July 12, 2023

Q&A: Heather Kuhn O’Toole on Litigation and ADA Law

Heather Kuhn O’Toole is a partner at MPS Law with over 20 years of experience in wide-ranging, complex litigation matters, including claims brought under Title III of the Americans with Disabilities Act, employment disputes, wage and hour claims, mechanics liens and real estate litigation, and breach of contract actions. She came to MPS as part of the KSVB acquisition and is a key addition to our litigation team.

Tell us a bit about yourself.
From a young age, I knew I wanted to go to law school and become an attorney. I’d always enjoyed reading and writing, as well as debating issues with friends. I was good in chemistry in high school and decided to pursue that in undergraduate school. The idea of combining a science background with the law was appealing. It’s helped me in my legal career in ways I could not have envisioned. The scientific method teaches you to observe, research, question, test, analyze and re-evaluate everything. It’s the foundation of how I organize my thoughts, my writing, and of course, my courtroom preparation.

How did you decide on litigation?
When I was in law school, I thought I’d end up working in some area of criminal law. At my first summer job during law school, I was working in a post-conviction unit conducting constitutional research that would be used to challenge convictions. I loved the heavy research involved with preparing for those challenges. Once I was back in school, I broadened my outlook to other specialties beyond criminal law. The following summer, I was fortunate to secure a summer associate job at a large firm where I was exposed to a lot of different areas of the law, which was so helpful. It turned out that commercial litigation was the area that I liked the most. It seemed like a natural fit and I haven’t looked back.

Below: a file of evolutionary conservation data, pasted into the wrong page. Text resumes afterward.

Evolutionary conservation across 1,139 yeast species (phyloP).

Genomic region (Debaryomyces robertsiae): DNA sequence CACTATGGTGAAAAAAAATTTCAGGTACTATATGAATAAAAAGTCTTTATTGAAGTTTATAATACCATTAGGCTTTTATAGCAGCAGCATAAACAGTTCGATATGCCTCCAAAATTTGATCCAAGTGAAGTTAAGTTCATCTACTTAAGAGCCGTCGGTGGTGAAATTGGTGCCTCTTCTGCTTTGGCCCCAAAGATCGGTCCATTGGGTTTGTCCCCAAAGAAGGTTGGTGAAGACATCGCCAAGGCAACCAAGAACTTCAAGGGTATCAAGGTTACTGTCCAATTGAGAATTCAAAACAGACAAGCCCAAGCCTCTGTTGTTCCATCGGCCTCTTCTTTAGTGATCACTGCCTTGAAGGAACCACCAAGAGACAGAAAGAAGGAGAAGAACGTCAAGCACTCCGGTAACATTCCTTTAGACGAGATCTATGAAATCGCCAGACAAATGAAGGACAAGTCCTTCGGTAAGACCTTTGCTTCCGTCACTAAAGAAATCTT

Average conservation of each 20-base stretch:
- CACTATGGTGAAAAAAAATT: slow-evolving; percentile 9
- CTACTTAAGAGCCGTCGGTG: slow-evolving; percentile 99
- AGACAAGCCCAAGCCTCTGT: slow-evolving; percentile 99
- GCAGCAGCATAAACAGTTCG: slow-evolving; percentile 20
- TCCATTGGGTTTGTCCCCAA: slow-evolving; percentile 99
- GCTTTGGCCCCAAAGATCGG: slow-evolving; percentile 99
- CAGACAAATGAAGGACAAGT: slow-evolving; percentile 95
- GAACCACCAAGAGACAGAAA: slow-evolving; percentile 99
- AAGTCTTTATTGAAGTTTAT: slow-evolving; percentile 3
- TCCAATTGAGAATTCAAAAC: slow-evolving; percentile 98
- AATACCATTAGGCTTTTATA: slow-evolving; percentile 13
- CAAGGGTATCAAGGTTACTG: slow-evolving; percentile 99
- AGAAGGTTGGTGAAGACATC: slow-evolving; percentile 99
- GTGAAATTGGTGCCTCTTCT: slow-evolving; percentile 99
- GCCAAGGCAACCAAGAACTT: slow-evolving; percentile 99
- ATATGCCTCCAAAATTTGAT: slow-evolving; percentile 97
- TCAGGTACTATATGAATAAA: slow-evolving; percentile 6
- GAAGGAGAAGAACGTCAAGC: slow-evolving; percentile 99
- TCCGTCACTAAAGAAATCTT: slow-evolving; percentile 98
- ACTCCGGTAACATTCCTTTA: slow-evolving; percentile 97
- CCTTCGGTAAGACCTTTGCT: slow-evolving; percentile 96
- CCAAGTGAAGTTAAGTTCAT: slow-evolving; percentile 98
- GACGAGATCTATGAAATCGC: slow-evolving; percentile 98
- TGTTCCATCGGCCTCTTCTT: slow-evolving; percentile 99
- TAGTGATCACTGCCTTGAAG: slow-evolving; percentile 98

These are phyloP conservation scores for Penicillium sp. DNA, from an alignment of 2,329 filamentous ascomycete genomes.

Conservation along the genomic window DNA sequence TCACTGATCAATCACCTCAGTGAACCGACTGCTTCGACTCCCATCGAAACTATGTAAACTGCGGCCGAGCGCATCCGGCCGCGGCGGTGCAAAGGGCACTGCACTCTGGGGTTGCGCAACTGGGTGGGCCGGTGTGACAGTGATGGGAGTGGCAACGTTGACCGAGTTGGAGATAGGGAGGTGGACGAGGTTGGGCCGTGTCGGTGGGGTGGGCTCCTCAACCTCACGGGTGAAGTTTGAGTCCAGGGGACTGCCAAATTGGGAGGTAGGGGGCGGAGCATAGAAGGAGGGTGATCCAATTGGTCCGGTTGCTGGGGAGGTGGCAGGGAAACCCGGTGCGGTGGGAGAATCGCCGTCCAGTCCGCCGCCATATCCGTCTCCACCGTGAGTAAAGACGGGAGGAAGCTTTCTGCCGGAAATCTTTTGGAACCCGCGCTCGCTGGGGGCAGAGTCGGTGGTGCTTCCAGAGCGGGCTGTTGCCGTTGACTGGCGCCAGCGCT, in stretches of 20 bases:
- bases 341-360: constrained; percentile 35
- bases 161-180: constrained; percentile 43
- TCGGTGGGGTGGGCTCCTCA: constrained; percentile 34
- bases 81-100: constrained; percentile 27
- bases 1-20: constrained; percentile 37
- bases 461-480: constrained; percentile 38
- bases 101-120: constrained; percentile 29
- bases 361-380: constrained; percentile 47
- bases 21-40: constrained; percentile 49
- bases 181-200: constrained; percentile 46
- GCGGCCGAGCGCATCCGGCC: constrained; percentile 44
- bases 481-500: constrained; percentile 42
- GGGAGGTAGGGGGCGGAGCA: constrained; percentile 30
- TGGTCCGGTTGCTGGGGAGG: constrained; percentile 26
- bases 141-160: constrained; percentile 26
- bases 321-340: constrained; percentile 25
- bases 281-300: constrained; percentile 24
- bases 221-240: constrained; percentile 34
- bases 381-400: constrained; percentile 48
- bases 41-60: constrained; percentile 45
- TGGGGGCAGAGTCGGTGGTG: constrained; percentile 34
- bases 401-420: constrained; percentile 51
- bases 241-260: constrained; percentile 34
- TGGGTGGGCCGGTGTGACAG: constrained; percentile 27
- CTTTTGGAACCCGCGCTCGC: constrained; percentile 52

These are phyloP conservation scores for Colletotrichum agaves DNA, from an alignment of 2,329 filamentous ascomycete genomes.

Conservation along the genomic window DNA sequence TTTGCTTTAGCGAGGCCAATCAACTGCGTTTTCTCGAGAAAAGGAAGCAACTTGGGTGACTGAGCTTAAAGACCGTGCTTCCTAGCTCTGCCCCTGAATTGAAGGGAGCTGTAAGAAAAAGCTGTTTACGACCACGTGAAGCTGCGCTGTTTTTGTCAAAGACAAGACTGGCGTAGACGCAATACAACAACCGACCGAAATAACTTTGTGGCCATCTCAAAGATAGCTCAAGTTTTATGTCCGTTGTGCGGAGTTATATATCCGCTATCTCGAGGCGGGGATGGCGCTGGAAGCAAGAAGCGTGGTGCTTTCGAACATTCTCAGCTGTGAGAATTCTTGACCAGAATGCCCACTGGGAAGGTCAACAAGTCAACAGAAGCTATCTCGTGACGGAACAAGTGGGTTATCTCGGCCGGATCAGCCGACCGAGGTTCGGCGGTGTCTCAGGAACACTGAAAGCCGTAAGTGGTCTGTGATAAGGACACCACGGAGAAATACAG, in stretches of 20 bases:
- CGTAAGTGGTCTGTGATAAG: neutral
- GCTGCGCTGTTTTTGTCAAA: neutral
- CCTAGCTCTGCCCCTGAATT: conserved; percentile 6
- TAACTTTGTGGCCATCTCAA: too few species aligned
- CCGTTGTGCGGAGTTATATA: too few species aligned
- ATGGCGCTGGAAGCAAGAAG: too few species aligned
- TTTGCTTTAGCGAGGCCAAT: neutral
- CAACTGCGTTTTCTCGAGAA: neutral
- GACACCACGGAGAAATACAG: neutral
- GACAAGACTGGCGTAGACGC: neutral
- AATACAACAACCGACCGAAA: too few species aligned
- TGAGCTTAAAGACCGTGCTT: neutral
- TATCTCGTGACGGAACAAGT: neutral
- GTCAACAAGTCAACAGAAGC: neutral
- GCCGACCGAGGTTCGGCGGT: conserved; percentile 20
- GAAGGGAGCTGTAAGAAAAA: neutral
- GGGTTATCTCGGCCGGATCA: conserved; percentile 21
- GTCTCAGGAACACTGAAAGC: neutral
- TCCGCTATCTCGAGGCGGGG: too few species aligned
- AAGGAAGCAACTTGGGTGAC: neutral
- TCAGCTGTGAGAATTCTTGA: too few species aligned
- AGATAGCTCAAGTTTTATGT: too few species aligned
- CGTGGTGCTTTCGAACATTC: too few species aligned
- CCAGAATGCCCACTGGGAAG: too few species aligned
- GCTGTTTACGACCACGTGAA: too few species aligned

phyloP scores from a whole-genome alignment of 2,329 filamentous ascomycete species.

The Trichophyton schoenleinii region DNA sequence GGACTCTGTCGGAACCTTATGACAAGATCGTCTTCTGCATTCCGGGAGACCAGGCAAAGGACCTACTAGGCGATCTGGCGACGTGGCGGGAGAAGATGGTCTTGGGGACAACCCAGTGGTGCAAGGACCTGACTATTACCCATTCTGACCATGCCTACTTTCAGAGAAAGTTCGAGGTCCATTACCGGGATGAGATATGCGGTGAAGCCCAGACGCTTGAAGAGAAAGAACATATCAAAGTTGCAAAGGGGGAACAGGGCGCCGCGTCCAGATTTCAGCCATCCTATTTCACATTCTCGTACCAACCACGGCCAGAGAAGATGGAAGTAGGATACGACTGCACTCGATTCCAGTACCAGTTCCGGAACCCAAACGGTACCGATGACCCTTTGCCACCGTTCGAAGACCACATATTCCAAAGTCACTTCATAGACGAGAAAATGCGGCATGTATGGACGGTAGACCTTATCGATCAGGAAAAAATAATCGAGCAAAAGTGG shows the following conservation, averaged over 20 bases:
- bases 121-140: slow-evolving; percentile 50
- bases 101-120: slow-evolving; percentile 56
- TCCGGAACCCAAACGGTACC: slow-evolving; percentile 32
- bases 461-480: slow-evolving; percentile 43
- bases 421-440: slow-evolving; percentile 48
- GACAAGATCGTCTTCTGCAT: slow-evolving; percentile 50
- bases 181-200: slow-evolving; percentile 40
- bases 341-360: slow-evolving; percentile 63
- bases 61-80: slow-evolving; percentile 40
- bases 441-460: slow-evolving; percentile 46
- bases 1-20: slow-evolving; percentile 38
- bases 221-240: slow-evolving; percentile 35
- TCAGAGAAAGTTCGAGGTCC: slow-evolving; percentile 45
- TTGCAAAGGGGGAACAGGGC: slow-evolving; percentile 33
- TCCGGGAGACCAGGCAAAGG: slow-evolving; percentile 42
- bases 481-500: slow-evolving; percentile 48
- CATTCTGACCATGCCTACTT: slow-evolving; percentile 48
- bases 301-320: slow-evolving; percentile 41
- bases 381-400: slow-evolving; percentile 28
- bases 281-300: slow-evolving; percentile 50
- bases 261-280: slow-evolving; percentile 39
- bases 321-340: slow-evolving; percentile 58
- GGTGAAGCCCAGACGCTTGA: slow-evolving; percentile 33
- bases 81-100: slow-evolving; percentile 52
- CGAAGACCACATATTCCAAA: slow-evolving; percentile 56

What is it you enjoy most about litigation?
I like the variety of cases, the opportunity to learn new things all the time, and the ability to help my clients. In litigation there are usually one of two outcomes: settle or go to court. I like being able to help clients answer that question and feel confident in the solution. Once there is a resolution, they can move on with their lives.

Recently your prior firm was acquired by MPS Law. How has that impacted you?
For me personally and professionally, it’s an excellent match. My practice focuses on employment law and ADA litigation, which are new to MPS and offer tremendous growth potential. Nearly every business will need legal help in these areas at some point. For example, recent court decisions have been made regarding violations of the Biometric Information Privacy Act (BIPA), and many employers will be subject to exposure if they haven’t already addressed any outstanding issues. Being available as a new resource for pre-existing MPS clients has been mutually beneficial for both the clients and the firm.

Give us an overview of your Americans with Disabilities Act (ADA) practice.
I’ve represented businesses and employers in lawsuits involving alleged disability rights and accessibility violations under ADA law. I also have experience in general advice and counseling regarding accessibility, which typically includes helping businesses develop ADA-compliant policies, practices, and procedures.

In general, ADA law is both a proactive and a reactive practice. When a business needs assistance in building a new structure within ADA compliance, it’s a proactive practice. It becomes reactive when a pre-existing space requires modification to fall under the ADA-compliant umbrella.

One of the more recent trends in ADA law is policy regarding service animals. Businesses who have a no-animal policy must also include a policy that makes exceptions for service animals, which inadvertently has led to litigation regarding emotional support animals. Most people are familiar with this if they have flown on a domestic airplane within the last five years. In that example, some people took it a bit too far, and most airlines responded with new rules about what they consider to be an emotional support animal. It can be a contentious issue and the policies are still evolving.

What do you like to do when you are not lawyering?
I have been a runner since high school. I love competing in marathons and I love to travel, so my last few vacations have combined both hobbies – one day I run the race, and the next day I get to be a tourist. It’s a fabulous way to travel –I highly recommend it!

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